You may not think that diet soda could be a serious addiction. You may not think it can be an addiction at all. But it is, and it could be dangerous.
The Huffington Post quotes a story from Health.com that said the most obvious appeal of diet soda is caffeine. However, there are many caffeine-free diet sodas, and they appear to be just as addictive as the ones that include caffeine.
Psychiatrists say the rituals that surround diet soda and the artificial sweeteners it contains can make some people psychologically, even physically dependent. Also, people think what they are drinking is harmless.
"You think, 'Oh, I can drink another one because I'm not getting more calories,'" said Harold C. Urschel, M.D., an addiction psychiatrist. "Psychologically you're giving yourself permission."
For Steve Bagi, he just swapped addictions.
"It's all tied to smoking," says Bagi, who smoked for 20 years and drank diet soda to mask the aftertaste of cigarettes. He eventually stopped smoking, but kept drinking diet soda.
Trading one addiction for another is a well-known concept in addiction medicine, one that could explain some people's diet soda addiction.
However, other people could develop a diet soda addiction because they associate it with a certain activity or behavior. "You can get into a situation where you crave a diet soda by conditioning yourself," Dr. Urschel says. "[If] you stop for gas and always get a diet soda, the craving will start to come first, before you even pull into the station."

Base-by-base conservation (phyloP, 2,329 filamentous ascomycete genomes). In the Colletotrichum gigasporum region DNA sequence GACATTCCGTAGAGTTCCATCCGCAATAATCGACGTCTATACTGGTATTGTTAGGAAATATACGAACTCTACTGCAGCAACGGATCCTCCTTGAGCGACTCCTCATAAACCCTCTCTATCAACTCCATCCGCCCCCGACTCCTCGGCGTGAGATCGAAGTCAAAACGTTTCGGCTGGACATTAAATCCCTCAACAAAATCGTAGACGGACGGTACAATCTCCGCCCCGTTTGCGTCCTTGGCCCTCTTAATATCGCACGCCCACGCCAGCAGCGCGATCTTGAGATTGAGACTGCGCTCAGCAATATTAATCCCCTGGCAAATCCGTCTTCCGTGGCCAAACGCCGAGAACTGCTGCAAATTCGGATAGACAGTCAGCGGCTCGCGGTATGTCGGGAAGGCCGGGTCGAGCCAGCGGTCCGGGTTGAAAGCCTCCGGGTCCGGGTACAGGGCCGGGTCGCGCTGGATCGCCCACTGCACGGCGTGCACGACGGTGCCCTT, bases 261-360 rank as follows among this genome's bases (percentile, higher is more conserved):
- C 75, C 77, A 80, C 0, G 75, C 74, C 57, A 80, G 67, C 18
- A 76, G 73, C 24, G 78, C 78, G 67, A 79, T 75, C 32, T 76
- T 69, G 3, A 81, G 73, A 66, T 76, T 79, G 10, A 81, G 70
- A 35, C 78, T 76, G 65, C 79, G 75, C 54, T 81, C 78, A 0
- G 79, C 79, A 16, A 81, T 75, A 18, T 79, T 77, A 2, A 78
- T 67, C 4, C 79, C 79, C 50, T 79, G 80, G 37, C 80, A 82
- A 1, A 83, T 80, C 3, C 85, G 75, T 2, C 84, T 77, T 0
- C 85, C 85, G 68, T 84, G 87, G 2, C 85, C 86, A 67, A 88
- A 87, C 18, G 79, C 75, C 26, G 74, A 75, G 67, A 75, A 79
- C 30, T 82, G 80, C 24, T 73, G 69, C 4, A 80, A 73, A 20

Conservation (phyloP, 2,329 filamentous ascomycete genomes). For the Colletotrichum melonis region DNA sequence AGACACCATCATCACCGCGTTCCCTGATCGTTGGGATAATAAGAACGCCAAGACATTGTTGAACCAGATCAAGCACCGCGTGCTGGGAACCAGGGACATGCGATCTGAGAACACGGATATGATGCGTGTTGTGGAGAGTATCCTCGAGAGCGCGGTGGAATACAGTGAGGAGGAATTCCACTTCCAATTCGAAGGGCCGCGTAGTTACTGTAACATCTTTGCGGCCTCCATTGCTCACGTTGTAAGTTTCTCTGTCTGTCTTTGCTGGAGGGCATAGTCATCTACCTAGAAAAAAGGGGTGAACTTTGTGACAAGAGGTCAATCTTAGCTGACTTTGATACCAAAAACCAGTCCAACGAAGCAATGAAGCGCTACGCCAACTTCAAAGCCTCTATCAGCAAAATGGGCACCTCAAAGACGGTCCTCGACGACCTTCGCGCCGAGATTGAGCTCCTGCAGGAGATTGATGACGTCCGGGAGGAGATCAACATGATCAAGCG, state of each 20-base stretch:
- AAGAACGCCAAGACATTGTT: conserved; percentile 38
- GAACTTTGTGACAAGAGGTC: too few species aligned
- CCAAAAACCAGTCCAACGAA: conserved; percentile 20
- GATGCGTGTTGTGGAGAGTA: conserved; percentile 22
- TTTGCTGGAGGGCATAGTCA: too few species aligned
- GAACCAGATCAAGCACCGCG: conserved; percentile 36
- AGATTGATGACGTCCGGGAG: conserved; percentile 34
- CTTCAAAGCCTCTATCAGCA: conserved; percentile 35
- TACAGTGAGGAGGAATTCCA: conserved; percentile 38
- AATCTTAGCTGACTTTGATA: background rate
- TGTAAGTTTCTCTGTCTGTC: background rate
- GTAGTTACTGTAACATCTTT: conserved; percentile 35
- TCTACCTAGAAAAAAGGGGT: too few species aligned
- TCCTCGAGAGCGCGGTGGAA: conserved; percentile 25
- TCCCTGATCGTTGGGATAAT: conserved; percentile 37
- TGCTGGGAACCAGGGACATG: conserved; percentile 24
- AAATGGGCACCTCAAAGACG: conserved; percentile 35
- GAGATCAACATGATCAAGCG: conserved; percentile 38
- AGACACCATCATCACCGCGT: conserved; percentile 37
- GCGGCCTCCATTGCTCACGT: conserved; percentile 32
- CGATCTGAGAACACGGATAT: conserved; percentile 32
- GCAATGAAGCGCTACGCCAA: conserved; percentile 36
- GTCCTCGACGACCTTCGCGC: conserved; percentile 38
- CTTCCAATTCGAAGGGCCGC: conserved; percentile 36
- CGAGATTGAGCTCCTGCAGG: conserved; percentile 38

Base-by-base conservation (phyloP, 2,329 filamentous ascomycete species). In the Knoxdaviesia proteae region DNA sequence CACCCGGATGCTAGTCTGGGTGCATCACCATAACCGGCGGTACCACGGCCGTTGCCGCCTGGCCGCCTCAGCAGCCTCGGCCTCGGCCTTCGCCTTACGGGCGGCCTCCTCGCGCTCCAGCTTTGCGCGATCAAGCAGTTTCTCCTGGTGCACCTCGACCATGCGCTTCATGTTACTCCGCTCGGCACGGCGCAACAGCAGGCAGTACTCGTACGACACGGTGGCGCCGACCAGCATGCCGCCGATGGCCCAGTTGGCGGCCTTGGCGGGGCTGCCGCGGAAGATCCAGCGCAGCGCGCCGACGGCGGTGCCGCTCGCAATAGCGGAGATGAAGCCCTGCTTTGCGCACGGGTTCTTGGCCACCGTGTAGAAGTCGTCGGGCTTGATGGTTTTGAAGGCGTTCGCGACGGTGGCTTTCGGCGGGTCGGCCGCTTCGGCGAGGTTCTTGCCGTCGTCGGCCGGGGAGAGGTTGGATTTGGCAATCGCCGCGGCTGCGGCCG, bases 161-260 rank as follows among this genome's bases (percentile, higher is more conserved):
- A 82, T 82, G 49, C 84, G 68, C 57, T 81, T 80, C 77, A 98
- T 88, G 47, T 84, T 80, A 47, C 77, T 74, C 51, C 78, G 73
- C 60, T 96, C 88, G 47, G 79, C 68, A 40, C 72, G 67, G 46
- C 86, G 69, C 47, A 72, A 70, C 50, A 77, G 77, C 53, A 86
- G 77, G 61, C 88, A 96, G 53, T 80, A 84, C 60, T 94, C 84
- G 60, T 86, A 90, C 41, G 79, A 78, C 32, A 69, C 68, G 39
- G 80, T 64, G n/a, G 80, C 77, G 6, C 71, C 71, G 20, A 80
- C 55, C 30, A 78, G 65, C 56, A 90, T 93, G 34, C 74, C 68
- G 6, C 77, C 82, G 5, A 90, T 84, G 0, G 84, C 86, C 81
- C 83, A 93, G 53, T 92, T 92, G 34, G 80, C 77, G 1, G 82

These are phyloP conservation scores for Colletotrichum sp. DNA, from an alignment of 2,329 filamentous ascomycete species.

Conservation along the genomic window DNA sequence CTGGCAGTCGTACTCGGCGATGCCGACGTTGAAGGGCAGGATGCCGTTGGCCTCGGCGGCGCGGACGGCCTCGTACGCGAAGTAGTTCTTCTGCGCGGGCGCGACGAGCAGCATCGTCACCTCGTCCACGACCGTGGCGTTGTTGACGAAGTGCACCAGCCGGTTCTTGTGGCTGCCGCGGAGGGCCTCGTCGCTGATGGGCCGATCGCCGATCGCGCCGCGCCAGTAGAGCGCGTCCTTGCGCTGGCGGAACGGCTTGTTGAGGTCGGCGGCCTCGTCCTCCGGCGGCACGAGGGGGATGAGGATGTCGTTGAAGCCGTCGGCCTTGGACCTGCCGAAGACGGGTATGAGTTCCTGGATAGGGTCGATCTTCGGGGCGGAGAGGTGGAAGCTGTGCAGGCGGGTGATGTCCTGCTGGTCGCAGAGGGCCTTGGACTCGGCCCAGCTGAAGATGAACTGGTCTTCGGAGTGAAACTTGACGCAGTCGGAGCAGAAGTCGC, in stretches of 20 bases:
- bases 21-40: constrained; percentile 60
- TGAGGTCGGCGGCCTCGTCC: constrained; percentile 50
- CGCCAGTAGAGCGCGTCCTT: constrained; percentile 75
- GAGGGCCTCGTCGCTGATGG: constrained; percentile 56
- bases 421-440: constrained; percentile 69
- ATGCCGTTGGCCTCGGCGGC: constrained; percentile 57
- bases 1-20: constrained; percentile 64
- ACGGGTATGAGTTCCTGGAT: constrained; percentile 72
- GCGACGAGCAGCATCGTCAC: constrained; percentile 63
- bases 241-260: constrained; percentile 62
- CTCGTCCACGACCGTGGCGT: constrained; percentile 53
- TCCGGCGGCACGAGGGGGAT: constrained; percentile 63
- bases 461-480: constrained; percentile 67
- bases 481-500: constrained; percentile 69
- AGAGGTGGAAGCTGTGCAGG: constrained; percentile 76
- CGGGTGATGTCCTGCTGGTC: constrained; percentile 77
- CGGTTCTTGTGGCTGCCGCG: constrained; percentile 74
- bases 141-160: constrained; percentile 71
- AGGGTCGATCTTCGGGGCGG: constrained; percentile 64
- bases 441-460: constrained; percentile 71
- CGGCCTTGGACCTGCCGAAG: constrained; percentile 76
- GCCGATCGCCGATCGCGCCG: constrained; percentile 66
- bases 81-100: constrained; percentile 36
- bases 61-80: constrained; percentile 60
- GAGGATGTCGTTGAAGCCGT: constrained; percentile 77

Then there are the physical components. Research suggests that the artificial sweeteners in diet soda may prompt people to drink more because the fake sugar does not satisfy like real stuff.
"Your senses tell you there's something sweet that you're tasting, but your brain tells you, 'Actually, it's not as much of a reward as I expected,'" says Martin P. Paulus, M.D., a professor of psychiatry at the University of California San Diego. "The consequence might be that the brain says, 'Well, I'll have more of this.'"
Certainly a diet soda addiction is not as dangerous as addiction to alcohol, drugs or cigarettes. But studies show that long-term consumption has been linked to an increased risk of low bone mineral density in women, type 2 diabetes, and stroke.
To read more, go to MyAddiction.com